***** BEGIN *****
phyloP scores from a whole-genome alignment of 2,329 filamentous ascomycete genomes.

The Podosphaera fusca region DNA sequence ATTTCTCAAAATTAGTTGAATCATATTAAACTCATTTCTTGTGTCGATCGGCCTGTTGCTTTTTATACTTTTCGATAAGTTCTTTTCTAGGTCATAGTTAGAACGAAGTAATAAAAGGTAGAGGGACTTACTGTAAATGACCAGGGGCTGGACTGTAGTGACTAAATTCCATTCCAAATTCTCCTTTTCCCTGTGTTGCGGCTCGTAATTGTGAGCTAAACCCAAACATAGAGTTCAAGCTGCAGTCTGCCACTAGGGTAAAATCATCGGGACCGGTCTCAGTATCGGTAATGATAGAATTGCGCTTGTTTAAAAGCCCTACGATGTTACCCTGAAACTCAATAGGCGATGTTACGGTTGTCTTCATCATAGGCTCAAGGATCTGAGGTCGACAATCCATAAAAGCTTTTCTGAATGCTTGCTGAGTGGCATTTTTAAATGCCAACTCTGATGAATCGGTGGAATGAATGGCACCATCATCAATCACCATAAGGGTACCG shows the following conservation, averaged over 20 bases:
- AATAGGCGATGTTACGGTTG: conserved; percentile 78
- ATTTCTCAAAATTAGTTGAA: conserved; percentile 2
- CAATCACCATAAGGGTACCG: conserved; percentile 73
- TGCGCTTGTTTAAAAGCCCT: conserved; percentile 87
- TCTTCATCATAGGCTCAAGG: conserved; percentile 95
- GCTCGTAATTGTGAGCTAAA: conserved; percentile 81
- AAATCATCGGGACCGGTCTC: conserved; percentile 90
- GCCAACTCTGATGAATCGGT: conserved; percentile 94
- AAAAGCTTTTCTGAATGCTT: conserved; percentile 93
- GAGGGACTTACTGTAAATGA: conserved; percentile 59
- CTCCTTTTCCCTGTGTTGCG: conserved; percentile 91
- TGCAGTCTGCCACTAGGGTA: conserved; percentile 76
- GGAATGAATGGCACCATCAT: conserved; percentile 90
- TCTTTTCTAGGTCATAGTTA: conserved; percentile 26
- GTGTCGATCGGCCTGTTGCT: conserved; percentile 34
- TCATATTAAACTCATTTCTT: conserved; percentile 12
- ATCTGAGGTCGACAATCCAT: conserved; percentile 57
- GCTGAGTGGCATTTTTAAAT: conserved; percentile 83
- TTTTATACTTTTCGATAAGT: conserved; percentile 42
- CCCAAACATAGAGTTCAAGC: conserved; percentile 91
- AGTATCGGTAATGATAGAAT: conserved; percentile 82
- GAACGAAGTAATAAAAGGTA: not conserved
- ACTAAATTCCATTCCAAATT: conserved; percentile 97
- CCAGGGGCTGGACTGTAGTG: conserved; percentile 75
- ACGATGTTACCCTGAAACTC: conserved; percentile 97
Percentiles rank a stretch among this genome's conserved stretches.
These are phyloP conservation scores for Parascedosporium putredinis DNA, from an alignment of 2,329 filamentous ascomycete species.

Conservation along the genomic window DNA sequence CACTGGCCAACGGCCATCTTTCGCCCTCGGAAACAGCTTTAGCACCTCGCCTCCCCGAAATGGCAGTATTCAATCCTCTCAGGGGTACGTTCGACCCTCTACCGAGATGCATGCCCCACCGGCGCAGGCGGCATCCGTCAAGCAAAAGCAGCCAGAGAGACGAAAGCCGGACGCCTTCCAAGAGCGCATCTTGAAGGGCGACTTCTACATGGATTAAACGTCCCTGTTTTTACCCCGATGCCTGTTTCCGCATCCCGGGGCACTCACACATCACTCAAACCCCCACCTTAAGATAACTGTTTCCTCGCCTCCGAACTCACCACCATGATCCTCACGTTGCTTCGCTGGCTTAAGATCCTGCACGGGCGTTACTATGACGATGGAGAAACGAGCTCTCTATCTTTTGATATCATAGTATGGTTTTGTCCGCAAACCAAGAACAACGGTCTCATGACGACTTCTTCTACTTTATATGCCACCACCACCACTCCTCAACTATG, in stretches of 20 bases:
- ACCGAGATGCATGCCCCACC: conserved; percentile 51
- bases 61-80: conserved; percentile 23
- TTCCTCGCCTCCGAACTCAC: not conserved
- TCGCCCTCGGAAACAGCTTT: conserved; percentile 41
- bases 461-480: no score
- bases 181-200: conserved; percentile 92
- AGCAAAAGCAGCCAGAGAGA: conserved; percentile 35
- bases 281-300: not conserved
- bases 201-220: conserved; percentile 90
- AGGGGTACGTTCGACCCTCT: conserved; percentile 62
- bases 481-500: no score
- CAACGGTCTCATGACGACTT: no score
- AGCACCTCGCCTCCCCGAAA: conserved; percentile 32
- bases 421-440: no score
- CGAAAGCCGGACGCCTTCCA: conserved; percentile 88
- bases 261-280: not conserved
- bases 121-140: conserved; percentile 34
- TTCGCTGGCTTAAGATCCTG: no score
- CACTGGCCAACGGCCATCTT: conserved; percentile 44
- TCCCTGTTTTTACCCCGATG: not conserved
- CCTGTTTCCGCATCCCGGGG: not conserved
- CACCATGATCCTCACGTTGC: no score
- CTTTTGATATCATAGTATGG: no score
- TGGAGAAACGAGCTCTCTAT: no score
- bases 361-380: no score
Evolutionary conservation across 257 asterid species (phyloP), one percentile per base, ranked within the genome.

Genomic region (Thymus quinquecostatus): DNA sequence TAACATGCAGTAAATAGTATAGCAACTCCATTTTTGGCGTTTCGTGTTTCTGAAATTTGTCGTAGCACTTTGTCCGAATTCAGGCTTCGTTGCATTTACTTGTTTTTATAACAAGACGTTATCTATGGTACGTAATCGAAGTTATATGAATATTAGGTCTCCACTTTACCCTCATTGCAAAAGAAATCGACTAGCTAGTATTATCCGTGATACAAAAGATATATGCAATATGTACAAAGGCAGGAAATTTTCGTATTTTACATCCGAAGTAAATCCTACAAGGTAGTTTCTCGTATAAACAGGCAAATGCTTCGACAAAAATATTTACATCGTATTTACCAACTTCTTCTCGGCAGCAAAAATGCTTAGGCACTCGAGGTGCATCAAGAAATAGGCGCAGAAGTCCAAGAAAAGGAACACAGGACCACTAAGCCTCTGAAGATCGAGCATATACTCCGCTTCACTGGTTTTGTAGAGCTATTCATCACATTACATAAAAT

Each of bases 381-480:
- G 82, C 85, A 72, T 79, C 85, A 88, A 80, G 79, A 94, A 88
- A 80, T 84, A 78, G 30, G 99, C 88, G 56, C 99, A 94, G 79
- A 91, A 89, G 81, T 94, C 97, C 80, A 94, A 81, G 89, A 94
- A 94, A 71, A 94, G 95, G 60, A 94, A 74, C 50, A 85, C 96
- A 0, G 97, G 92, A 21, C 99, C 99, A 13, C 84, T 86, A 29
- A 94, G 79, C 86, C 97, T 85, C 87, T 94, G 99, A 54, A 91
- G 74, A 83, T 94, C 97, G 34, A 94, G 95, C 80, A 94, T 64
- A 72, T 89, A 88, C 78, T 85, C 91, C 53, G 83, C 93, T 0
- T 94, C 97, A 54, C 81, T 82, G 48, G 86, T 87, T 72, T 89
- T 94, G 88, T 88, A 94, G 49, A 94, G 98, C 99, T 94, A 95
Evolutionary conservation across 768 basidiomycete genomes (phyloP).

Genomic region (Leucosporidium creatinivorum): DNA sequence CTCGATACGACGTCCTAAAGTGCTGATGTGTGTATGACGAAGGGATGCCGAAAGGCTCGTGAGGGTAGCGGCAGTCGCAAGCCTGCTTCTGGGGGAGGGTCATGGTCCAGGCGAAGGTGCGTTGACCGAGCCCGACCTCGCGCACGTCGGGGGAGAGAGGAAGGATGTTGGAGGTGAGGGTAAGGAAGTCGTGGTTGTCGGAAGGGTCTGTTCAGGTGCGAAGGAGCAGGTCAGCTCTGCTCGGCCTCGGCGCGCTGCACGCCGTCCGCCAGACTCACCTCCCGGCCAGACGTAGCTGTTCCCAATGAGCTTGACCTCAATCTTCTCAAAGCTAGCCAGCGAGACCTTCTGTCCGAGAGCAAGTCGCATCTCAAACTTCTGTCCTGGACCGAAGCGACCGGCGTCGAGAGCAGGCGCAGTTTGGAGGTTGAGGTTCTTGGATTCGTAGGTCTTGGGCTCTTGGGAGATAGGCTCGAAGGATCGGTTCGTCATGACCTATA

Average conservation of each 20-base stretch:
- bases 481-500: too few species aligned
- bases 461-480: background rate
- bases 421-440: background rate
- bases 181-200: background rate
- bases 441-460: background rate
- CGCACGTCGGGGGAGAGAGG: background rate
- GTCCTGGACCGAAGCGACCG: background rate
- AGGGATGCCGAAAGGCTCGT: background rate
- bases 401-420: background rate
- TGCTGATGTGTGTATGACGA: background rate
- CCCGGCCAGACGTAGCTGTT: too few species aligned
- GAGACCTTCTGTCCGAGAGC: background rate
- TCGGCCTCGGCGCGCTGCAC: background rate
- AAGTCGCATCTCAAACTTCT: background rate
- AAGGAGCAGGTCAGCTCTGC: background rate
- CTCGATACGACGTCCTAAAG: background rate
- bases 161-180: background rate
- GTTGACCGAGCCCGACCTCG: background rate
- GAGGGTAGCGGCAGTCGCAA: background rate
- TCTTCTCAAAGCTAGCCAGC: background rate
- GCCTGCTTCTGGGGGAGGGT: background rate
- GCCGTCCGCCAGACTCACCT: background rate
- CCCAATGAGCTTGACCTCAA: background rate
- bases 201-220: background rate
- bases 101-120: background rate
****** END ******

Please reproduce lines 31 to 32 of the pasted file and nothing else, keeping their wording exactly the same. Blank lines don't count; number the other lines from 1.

- ACCGAGATGCATGCCCCACC: conserved; percentile 51
- bases 61-80: conserved; percentile 23